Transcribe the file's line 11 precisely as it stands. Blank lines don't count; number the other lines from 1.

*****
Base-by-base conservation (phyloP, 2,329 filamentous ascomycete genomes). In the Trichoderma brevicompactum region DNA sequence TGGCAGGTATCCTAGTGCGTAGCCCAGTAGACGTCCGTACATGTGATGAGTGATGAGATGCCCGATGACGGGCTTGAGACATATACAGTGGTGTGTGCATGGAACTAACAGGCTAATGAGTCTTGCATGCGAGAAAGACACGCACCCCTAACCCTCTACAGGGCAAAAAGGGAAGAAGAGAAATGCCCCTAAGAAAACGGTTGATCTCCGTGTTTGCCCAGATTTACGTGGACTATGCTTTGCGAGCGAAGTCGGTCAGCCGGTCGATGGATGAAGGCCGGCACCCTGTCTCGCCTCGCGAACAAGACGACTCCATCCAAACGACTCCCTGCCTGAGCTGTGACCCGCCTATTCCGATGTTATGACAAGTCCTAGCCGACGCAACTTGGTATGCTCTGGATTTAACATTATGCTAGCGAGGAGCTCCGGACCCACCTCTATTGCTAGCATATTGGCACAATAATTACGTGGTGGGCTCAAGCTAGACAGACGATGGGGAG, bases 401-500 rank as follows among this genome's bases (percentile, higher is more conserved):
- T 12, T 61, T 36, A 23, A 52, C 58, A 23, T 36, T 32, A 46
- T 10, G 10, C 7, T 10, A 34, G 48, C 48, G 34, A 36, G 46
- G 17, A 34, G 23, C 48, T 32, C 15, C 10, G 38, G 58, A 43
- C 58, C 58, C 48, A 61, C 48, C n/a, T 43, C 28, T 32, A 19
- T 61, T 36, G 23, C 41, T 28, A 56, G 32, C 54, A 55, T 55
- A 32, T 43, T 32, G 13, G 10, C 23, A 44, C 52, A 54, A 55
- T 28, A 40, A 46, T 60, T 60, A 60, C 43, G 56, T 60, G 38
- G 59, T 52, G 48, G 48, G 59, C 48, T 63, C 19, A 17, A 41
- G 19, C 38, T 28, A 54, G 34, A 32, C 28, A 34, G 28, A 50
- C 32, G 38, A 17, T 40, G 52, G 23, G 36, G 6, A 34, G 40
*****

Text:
- C 32, G 38, A 17, T 40, G 52, G 23, G 36, G 6, A 34, G 40